Three Quick Tips to Make Your Non Fiction Book More Marketable

You already know you need a great front and back cover to sell your book. It’s obvious that your book needs a fantastic title. And, of course, you’ve written a compelling book people want to read right now. But, there are three other things that will help make your nonfiction book more marketable.

Number one, when you’re writing your book, create four to eight pieces of content that stand alone.

This is content that is inside your book, but could be pulled out of your book and people would still get value from it. Think sidebars or boxed content.

Check out this great example from thebookdesigner.com:

The content in these items could be used as blog posts, news articles or other stand alone content that promotes your book. So start thinking about the eight ways to make your biceps bulge, the five things you need to know about sex after 60, or how to sell your business for seven figures checklist. Those kind of lists make fantastic standalone content that media will eat up.

When you’re deciding what content you should put in a box or a sidebar of your book, just think about what will create intrigue and interest the most. Remember, the goal of this material is to be excellent stand alone content that will make people want to check out what else is in your book. Put some of your best tips in these boxes!

Plus, when people skim your book, they will often glance at this material to decide whether to buy your book so it can also sell your book to potential readers that way.

Number two, prepare a really compelling answer to these questions:

  1. What made you write your book?
  2. And, Who is this book for?

You will be asked these questions all the time. If you can get a really succinct answer that makes people wonder what’s inside that book then you’re going to have a fantastic promotional piece for your book.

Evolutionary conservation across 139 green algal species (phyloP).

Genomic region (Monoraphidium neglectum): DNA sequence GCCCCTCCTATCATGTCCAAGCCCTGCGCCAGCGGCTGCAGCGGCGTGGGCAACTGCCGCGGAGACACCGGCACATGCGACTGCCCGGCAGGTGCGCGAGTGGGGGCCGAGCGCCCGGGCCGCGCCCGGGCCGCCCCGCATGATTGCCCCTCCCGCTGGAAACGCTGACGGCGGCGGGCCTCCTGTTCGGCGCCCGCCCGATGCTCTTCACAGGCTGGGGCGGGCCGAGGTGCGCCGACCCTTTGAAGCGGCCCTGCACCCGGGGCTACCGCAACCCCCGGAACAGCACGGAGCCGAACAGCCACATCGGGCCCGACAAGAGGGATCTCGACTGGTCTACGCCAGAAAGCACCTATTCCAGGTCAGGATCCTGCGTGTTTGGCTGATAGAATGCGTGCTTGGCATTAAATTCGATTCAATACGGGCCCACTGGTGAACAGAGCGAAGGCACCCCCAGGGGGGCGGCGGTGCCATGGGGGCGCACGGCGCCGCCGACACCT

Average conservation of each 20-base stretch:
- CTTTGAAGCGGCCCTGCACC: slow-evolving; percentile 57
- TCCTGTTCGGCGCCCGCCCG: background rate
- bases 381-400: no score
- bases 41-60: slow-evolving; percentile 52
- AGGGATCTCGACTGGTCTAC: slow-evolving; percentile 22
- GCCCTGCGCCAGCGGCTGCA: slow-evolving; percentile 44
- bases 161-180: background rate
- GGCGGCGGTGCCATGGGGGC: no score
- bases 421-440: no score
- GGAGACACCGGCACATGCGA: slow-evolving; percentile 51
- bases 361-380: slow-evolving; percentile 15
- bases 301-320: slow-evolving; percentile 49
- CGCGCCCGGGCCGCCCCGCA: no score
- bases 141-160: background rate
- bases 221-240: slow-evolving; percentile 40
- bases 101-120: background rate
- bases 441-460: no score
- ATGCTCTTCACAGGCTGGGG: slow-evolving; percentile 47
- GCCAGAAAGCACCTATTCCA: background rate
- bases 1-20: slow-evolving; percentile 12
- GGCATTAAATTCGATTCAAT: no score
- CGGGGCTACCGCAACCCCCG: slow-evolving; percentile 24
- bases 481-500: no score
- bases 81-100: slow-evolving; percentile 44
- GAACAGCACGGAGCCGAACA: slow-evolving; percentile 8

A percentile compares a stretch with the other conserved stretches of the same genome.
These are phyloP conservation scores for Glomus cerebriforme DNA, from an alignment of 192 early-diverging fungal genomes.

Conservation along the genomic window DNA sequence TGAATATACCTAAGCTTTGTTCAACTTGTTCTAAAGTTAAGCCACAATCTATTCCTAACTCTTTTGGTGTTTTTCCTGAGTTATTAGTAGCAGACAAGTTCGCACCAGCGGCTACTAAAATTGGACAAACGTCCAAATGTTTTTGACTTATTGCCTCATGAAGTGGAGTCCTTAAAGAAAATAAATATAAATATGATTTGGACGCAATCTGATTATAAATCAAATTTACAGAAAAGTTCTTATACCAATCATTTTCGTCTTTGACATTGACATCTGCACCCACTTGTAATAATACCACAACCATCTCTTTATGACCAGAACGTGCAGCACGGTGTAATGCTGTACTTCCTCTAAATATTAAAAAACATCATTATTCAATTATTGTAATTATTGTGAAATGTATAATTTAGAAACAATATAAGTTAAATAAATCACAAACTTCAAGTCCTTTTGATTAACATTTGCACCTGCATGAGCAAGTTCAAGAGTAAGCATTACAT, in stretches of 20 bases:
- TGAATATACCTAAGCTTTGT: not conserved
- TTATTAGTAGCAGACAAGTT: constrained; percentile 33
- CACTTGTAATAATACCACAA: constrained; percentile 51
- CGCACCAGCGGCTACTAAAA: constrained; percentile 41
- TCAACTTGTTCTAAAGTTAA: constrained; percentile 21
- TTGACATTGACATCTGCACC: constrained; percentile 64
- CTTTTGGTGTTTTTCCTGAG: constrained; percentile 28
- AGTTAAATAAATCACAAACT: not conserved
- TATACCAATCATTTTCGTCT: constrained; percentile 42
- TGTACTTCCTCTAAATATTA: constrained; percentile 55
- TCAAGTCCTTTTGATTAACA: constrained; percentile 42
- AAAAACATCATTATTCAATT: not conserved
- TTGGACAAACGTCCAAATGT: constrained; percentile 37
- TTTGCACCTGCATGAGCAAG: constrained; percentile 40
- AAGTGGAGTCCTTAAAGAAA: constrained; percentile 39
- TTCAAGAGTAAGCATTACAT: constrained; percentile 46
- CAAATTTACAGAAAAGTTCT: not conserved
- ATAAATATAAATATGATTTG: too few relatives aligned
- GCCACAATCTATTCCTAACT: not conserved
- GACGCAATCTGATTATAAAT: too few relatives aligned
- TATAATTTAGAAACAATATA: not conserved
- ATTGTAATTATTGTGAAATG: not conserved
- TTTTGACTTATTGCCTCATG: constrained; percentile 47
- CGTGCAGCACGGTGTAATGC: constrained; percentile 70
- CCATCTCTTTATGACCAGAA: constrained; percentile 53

Now, a little tip from my writing coach (who is the chief writing coach at Book Launchers). He says, if you can help people become more beautiful, lose weight, get rich or become famous then that’s going to sell. So if your book does one or all of those things, make sure you include it in your answer.

Number three, design your Table of Contents to sell your book.

Of course a great book title is important but each of your chapter titles acts as a salesman for your book.

Keep this in mind when you’re naming your chapters. Every single chapter title needs to sell your book and create curiosity. Spend a lot of time on these little salesmen. During 95%+ of the media interviews you’ll do to promote your book you’ll discover that the interviewer didn’t read your book. At most, they’ve opened your book to the table of contents and skimmed your chapters and subtitles. Expect questions about those if they are interesting enough!

My first book, More Than Cashflow, had one chapter called Where Are the Ladies? Who knew but a lot of media loved that chapter title.  My second book had a chapter called You Are Who Google Says You Are. That created so much interest I was asked to speak on the subject. I ended up creating a talk that I gave in multiple locations across Canada. That was great promotion for my book and my business!

So make sure those chapter titles sell your book for you.